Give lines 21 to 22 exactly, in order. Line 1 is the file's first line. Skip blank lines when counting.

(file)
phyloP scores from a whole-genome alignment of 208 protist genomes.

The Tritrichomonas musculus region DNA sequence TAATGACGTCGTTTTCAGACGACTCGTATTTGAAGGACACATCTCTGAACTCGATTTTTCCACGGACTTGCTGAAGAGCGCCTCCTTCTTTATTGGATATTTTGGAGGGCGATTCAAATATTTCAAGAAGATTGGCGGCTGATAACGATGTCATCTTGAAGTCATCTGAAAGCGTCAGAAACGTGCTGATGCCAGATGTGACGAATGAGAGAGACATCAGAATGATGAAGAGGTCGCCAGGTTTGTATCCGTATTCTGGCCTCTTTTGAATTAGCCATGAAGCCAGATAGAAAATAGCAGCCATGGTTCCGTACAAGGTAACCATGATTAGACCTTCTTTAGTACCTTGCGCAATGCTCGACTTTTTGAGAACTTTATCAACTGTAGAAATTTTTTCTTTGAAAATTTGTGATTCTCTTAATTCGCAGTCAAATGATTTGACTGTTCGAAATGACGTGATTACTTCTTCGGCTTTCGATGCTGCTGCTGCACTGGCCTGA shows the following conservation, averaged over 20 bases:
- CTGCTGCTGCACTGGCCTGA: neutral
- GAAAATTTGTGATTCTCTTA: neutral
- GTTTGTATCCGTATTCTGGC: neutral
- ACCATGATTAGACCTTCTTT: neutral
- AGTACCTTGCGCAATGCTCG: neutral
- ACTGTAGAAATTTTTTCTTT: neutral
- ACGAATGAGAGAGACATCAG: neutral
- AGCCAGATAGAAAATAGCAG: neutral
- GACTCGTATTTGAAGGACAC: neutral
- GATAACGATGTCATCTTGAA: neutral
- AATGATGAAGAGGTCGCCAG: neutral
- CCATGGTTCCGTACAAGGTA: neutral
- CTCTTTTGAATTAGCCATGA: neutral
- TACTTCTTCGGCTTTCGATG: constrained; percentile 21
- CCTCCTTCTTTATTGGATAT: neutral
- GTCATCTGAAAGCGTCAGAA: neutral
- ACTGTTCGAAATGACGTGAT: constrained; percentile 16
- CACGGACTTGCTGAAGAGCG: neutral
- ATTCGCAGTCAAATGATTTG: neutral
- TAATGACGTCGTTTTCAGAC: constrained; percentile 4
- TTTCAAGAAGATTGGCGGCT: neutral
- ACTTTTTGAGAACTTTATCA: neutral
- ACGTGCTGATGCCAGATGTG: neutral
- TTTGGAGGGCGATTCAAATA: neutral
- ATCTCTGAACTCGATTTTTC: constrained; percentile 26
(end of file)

- ATTCGCAGTCAAATGATTTG: neutral
- TAATGACGTCGTTTTCAGAC: constrained; percentile 4